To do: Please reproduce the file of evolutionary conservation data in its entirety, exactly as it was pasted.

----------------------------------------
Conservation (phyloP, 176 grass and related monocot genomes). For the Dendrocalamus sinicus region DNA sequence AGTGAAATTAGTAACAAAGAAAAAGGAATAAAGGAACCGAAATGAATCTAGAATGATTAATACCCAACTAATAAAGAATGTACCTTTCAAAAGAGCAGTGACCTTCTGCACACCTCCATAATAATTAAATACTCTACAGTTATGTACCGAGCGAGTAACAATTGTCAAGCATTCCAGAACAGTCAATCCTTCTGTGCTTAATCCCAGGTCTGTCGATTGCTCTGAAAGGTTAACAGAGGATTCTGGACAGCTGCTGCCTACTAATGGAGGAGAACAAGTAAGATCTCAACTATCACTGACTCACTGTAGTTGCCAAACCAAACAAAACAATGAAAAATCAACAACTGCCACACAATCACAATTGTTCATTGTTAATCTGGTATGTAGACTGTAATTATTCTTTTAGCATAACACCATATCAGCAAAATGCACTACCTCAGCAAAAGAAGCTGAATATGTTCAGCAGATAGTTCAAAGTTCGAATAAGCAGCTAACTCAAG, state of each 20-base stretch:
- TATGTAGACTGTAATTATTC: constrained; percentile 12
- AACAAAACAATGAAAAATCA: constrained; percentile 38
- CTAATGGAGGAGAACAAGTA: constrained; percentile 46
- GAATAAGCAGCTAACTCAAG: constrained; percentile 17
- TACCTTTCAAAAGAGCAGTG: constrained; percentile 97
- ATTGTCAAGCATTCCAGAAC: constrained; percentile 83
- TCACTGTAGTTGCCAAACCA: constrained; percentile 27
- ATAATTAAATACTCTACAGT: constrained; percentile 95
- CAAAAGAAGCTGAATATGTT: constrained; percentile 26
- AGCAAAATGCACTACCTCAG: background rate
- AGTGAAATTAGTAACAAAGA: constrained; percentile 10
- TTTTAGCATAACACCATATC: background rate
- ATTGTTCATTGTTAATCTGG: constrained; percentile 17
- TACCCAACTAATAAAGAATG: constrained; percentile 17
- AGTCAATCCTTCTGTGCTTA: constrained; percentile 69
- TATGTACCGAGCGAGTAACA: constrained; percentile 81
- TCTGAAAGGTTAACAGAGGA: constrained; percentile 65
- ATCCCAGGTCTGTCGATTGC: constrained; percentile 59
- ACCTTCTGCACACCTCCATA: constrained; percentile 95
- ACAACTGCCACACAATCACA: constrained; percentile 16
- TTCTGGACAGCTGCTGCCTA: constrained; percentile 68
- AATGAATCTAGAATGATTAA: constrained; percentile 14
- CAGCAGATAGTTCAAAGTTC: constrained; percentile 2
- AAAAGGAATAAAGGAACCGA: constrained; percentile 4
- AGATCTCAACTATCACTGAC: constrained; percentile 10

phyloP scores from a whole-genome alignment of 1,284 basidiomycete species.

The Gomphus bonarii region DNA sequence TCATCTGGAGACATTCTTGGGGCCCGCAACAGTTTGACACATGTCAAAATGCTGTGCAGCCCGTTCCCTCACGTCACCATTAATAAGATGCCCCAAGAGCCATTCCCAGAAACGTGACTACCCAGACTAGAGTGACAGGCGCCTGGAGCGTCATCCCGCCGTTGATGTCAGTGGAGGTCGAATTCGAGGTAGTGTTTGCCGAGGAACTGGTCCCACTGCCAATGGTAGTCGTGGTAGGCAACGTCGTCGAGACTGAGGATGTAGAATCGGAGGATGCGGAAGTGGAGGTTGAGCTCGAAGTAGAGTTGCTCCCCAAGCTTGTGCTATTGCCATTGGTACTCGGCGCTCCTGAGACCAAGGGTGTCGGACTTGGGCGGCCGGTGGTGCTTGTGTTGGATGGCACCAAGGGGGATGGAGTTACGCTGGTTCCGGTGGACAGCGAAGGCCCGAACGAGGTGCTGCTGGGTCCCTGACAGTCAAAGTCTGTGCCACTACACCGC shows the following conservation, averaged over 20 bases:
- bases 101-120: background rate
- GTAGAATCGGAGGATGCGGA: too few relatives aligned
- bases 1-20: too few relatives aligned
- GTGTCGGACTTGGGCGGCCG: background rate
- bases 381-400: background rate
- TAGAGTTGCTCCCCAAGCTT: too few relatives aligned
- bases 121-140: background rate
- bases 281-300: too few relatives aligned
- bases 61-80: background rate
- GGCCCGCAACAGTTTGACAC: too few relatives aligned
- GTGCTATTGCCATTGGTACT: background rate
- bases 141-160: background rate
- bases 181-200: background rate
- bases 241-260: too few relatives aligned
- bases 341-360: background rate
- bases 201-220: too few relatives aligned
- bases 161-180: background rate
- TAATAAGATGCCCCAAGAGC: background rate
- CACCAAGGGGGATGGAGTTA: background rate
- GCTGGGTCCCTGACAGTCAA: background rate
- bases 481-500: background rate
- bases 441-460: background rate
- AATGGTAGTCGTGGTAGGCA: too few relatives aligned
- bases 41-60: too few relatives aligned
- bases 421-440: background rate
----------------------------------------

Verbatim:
Conservation (phyloP, 176 grass and related monocot genomes). For the Dendrocalamus sinicus region DNA sequence AGTGAAATTAGTAACAAAGAAAAAGGAATAAAGGAACCGAAATGAATCTAGAATGATTAATACCCAACTAATAAAGAATGTACCTTTCAAAAGAGCAGTGACCTTCTGCACACCTCCATAATAATTAAATACTCTACAGTTATGTACCGAGCGAGTAACAATTGTCAAGCATTCCAGAACAGTCAATCCTTCTGTGCTTAATCCCAGGTCTGTCGATTGCTCTGAAAGGTTAACAGAGGATTCTGGACAGCTGCTGCCTACTAATGGAGGAGAACAAGTAAGATCTCAACTATCACTGACTCACTGTAGTTGCCAAACCAAACAAAACAATGAAAAATCAACAACTGCCACACAATCACAATTGTTCATTGTTAATCTGGTATGTAGACTGTAATTATTCTTTTAGCATAACACCATATCAGCAAAATGCACTACCTCAGCAAAAGAAGCTGAATATGTTCAGCAGATAGTTCAAAGTTCGAATAAGCAGCTAACTCAAG, state of each 20-base stretch:
- TATGTAGACTGTAATTATTC: constrained; percentile 12
- AACAAAACAATGAAAAATCA: constrained; percentile 38
- CTAATGGAGGAGAACAAGTA: constrained; percentile 46
- GAATAAGCAGCTAACTCAAG: constrained; percentile 17
- TACCTTTCAAAAGAGCAGTG: constrained; percentile 97
- ATTGTCAAGCATTCCAGAAC: constrained; percentile 83
- TCACTGTAGTTGCCAAACCA: constrained; percentile 27
- ATAATTAAATACTCTACAGT: constrained; percentile 95
- CAAAAGAAGCTGAATATGTT: constrained; percentile 26
- AGCAAAATGCACTACCTCAG: background rate
- AGTGAAATTAGTAACAAAGA: constrained; percentile 10
- TTTTAGCATAACACCATATC: background rate
- ATTGTTCATTGTTAATCTGG: constrained; percentile 17
- TACCCAACTAATAAAGAATG: constrained; percentile 17
- AGTCAATCCTTCTGTGCTTA: constrained; percentile 69
- TATGTACCGAGCGAGTAACA: constrained; percentile 81
- TCTGAAAGGTTAACAGAGGA: constrained; percentile 65
- ATCCCAGGTCTGTCGATTGC: constrained; percentile 59
- ACCTTCTGCACACCTCCATA: constrained; percentile 95
- ACAACTGCCACACAATCACA: constrained; percentile 16
- TTCTGGACAGCTGCTGCCTA: constrained; percentile 68
- AATGAATCTAGAATGATTAA: constrained; percentile 14
- CAGCAGATAGTTCAAAGTTC: constrained; percentile 2
- AAAAGGAATAAAGGAACCGA: constrained; percentile 4
- AGATCTCAACTATCACTGAC: constrained; percentile 10

phyloP scores from a whole-genome alignment of 1,284 basidiomycete species.

The Gomphus bonarii region DNA sequence TCATCTGGAGACATTCTTGGGGCCCGCAACAGTTTGACACATGTCAAAATGCTGTGCAGCCCGTTCCCTCACGTCACCATTAATAAGATGCCCCAAGAGCCATTCCCAGAAACGTGACTACCCAGACTAGAGTGACAGGCGCCTGGAGCGTCATCCCGCCGTTGATGTCAGTGGAGGTCGAATTCGAGGTAGTGTTTGCCGAGGAACTGGTCCCACTGCCAATGGTAGTCGTGGTAGGCAACGTCGTCGAGACTGAGGATGTAGAATCGGAGGATGCGGAAGTGGAGGTTGAGCTCGAAGTAGAGTTGCTCCCCAAGCTTGTGCTATTGCCATTGGTACTCGGCGCTCCTGAGACCAAGGGTGTCGGACTTGGGCGGCCGGTGGTGCTTGTGTTGGATGGCACCAAGGGGGATGGAGTTACGCTGGTTCCGGTGGACAGCGAAGGCCCGAACGAGGTGCTGCTGGGTCCCTGACAGTCAAAGTCTGTGCCACTACACCGC shows the following conservation, averaged over 20 bases:
- bases 101-120: background rate
- GTAGAATCGGAGGATGCGGA: too few relatives aligned
- bases 1-20: too few relatives aligned
- GTGTCGGACTTGGGCGGCCG: background rate
- bases 381-400: background rate
- TAGAGTTGCTCCCCAAGCTT: too few relatives aligned
- bases 121-140: background rate
- bases 281-300: too few relatives aligned
- bases 61-80: background rate
- GGCCCGCAACAGTTTGACAC: too few relatives aligned
- GTGCTATTGCCATTGGTACT: background rate
- bases 141-160: background rate
- bases 181-200: background rate
- bases 241-260: too few relatives aligned
- bases 341-360: background rate
- bases 201-220: too few relatives aligned
- bases 161-180: background rate
- TAATAAGATGCCCCAAGAGC: background rate
- CACCAAGGGGGATGGAGTTA: background rate
- GCTGGGTCCCTGACAGTCAA: background rate
- bases 481-500: background rate
- bases 441-460: background rate
- AATGGTAGTCGTGGTAGGCA: too few relatives aligned
- bases 41-60: too few relatives aligned
- bases 421-440: background rate